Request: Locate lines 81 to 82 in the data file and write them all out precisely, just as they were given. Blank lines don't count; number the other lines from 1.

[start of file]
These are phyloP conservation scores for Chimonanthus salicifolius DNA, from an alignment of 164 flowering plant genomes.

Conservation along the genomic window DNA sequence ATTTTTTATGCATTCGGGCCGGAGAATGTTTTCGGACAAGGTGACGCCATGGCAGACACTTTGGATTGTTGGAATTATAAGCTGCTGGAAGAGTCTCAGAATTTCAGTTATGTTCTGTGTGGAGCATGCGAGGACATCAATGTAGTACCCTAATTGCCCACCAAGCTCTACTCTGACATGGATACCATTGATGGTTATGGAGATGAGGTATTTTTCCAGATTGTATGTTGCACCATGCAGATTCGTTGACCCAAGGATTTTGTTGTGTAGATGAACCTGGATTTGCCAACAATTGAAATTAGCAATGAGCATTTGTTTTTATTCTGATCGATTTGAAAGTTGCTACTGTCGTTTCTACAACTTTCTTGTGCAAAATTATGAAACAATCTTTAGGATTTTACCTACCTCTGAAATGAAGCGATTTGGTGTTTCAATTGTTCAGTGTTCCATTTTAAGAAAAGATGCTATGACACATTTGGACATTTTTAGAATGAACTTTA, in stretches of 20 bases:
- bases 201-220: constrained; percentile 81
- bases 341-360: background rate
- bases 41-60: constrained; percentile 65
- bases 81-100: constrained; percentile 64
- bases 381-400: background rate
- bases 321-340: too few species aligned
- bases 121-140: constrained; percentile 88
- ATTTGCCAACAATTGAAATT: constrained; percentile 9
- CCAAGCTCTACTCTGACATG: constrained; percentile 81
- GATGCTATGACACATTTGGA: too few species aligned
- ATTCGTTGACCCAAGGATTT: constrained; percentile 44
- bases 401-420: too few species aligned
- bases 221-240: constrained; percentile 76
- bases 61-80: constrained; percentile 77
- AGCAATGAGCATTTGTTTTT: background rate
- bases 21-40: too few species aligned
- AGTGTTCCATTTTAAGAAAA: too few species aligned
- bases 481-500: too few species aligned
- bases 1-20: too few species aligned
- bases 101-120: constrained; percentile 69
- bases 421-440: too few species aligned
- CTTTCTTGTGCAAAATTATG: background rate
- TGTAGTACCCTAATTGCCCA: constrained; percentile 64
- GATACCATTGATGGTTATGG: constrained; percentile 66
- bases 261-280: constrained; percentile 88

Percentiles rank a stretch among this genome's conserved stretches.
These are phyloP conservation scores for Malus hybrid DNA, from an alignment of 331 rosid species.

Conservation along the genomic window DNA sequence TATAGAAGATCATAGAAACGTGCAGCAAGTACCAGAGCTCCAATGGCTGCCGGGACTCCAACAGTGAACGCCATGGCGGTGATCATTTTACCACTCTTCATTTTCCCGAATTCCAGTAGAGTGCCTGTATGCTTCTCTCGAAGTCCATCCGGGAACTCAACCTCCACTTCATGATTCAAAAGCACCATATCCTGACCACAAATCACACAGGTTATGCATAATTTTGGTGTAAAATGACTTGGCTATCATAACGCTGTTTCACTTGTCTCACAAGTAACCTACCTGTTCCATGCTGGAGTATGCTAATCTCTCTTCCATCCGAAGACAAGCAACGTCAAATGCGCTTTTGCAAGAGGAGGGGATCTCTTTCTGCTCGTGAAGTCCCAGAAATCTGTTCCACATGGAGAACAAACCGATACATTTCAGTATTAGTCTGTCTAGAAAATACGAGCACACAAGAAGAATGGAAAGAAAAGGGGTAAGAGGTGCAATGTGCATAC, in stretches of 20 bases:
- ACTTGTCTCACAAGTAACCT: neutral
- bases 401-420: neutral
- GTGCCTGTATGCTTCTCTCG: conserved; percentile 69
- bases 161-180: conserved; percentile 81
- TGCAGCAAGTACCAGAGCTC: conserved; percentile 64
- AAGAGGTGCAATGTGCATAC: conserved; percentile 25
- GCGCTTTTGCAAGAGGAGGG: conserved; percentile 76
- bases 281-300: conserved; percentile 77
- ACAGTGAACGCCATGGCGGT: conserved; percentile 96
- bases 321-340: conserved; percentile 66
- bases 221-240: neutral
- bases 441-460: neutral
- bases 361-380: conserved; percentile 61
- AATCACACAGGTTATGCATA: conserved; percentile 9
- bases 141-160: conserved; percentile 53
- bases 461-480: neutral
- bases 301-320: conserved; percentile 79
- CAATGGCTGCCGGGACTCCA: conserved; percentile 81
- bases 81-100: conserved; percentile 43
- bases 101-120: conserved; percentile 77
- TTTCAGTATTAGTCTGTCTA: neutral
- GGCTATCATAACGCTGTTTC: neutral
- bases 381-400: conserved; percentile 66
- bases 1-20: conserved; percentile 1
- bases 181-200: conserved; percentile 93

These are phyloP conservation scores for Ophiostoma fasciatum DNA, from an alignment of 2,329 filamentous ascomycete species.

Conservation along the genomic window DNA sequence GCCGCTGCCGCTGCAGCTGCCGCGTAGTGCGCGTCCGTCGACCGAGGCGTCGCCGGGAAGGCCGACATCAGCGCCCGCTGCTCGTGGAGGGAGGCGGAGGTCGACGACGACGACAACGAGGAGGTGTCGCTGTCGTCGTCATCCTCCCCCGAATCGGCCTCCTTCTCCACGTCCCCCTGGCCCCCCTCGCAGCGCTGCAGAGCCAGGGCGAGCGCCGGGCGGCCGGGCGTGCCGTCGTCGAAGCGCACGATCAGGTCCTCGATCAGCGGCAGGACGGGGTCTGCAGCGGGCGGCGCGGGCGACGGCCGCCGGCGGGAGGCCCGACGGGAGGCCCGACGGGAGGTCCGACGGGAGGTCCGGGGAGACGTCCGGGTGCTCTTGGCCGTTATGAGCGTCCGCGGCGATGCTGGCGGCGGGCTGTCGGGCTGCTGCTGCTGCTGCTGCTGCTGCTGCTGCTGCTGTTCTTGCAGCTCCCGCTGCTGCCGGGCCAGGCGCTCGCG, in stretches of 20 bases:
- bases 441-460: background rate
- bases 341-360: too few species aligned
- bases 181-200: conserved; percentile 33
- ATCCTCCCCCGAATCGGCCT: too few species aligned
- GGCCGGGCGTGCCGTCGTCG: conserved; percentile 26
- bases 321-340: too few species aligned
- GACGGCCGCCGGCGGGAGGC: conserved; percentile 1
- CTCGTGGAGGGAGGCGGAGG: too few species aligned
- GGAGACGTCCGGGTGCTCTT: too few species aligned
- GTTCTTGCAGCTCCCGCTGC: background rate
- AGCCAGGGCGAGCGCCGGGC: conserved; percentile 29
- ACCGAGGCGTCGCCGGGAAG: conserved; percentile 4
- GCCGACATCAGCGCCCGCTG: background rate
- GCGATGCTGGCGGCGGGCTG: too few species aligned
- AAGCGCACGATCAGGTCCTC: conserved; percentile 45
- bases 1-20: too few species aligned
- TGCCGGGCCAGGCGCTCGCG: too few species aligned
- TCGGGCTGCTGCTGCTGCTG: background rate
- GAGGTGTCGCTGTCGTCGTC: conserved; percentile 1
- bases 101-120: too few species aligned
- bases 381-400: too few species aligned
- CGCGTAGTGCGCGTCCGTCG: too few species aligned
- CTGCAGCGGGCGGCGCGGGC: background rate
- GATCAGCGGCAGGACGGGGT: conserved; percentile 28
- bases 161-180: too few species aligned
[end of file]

- GATCAGCGGCAGGACGGGGT: conserved; percentile 28
- bases 161-180: too few species aligned